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AltaGas outlines economic potential of ‘green’ hydrogen plant at former Intalco site

By Robert Mittendorf, The Bellingham Herald
Published: May 9, 2024, 7:37am

BELLINGHAM — A Canadian energy company described plans for a “green” hydrogen manufacturing and storage facility at the site of the former Intalco aluminum smelter in the Cherry Point industrial area west of Ferndale.

If brought to full fruition, the AltaGas Ltd. project could cost $850 million to $1 billion and provide hundreds of living wage jobs in Whatcom County during its construction phase, a company official said Wednesday.

Andrea Doyle, Altagas’ manager of stakeholder and tribal relations for Whatcom County, outlined the company’s plans at a Bellingham Regional Chamber Commerce meeting.

Doyle’s description of the project was the most information that’s been released since the Calgary-based company bought the mothballed Intalco plant in 2023.

Success with the project depends on a combination of federal funding, local political decisions and public opinion, Doyle told business leaders assembled at the Bellwether Hotel ballroom.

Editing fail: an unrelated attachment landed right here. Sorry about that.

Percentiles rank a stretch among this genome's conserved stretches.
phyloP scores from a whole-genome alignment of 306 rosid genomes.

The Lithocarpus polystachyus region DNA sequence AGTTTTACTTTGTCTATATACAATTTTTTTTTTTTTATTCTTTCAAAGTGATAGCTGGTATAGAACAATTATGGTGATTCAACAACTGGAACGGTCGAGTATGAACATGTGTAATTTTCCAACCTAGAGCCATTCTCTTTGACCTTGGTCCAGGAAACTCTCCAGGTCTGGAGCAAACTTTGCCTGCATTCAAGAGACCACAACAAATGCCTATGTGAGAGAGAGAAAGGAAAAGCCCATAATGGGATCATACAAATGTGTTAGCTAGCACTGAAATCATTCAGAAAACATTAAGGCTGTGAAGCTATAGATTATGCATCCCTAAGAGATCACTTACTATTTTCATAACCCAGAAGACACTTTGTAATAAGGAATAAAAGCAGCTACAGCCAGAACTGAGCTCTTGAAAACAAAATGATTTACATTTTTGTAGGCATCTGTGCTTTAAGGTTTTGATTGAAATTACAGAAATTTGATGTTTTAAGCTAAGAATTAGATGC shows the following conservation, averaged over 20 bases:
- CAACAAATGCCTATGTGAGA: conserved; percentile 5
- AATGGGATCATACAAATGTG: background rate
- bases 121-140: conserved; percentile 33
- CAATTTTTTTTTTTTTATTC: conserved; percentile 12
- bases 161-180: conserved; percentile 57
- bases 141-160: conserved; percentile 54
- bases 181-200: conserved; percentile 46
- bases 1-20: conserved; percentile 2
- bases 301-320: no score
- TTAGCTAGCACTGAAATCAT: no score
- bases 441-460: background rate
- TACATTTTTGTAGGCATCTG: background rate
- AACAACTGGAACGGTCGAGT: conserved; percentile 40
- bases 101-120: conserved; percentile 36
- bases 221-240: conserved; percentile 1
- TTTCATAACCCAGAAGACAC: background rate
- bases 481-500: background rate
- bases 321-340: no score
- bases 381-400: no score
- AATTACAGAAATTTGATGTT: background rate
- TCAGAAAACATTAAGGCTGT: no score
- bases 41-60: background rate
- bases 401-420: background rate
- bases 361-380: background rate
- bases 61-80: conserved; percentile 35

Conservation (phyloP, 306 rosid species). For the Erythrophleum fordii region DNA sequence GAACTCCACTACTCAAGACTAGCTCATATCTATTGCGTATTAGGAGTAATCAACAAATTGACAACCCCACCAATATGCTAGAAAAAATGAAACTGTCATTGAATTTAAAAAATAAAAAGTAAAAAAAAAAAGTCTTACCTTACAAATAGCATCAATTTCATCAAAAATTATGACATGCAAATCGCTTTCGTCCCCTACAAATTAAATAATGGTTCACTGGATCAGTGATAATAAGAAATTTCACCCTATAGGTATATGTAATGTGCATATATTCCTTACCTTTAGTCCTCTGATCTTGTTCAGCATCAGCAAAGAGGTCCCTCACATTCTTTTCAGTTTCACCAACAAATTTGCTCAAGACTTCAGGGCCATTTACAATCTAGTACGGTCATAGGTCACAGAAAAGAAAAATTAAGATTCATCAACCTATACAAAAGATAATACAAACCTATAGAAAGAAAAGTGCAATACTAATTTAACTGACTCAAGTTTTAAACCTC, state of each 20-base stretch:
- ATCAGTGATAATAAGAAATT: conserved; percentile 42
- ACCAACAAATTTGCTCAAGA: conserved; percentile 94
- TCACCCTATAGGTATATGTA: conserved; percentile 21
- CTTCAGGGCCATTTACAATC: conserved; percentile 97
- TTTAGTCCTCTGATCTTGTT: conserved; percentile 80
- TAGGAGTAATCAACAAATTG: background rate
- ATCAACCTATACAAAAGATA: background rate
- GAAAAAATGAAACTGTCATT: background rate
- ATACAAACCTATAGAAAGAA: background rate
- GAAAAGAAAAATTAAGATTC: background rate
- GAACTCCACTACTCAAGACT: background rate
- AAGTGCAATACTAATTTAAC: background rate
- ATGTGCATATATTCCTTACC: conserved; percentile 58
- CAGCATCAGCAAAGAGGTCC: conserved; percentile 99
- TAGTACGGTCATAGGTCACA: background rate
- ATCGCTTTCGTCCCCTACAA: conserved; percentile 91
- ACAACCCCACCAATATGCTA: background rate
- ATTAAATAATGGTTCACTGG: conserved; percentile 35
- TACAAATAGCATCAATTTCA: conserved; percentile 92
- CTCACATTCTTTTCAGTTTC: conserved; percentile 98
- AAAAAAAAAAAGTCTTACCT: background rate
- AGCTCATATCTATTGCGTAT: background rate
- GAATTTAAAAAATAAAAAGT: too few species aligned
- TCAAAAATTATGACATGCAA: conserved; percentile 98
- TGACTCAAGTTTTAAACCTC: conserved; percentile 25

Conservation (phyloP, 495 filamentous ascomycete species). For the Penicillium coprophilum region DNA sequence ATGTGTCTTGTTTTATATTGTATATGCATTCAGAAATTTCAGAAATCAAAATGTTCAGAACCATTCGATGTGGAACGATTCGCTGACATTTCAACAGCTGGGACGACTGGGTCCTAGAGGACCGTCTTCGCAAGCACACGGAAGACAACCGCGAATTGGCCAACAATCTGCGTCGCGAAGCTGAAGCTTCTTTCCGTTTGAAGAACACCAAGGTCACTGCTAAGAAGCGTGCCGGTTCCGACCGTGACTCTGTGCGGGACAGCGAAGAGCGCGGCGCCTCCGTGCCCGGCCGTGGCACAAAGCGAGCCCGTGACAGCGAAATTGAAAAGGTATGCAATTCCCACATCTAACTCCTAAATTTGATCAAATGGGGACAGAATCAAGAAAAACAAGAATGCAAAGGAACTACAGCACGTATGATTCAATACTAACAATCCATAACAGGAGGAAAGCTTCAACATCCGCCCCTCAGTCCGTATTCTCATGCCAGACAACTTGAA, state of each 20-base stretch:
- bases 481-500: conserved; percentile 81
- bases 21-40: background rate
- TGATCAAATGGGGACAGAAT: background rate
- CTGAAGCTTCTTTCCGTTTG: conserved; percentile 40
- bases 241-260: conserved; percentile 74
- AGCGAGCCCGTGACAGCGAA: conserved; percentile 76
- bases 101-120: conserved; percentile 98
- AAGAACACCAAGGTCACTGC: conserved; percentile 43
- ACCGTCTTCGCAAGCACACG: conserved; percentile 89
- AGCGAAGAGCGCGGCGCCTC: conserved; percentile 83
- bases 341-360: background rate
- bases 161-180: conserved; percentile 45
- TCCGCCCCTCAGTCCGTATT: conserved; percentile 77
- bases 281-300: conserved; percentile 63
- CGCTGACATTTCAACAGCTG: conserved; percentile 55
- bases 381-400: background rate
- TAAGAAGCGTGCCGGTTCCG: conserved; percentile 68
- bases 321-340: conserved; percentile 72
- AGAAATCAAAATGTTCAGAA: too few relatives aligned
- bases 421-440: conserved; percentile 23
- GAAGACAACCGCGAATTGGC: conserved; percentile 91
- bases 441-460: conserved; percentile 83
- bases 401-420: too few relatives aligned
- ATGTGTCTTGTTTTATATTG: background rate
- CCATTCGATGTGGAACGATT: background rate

AltaGas is in line for funds from a total $1 billion that the U.S. Department of Energy has promised hydrogen producers in the Pacific Northwest.

“We know that we stand to get a healthy sum of that,” Doyle told The Bellingham Herald. Those federal funds are critical to the project, she said.

Doyle promised equitable hiring and training, especially for people “facing historic barriers.” Construction will require 350 to 400 workers. About 30 to 40 workers will be employed at the plant once it is operational.

Of the plant’s projected $850 million to $1 billion installed cost, “a large chunk of it will be spent locally,” she said in an interview.

Production will use a combination of hydroelectric and wind power obtained regionally, Doyle said.

The 100 metric tons of hydrogen produced at the plant will replace 100,000 gallons of diesel fuel and reduce greenhouse gases by $00,000 tons, she said.

Whatcom County Executive Satpal Sidhu welcomed the AltaGas proposal in an email to The Herald.

“The closure of Intalco was a big loss for our community, so I’m glad to see AltaGas come in and propose a next-generation facility at this site. We need clean energy options, and now Whatcom County has the opportunity to be at the forefront of innovation in this area,” Sidhu said.

Alcoa’s Intalco Works smelter operated from more than 50 years and the 1,600-acre site. Production was curtailed in 2020 and the plant officially closed in March 2023.

Closure of the site that once employed more than 1,300 people ultimately came because the smelter “lacks access to competitively priced power and would have required significant capital expenditures to restart,” Alcoa said at the time.

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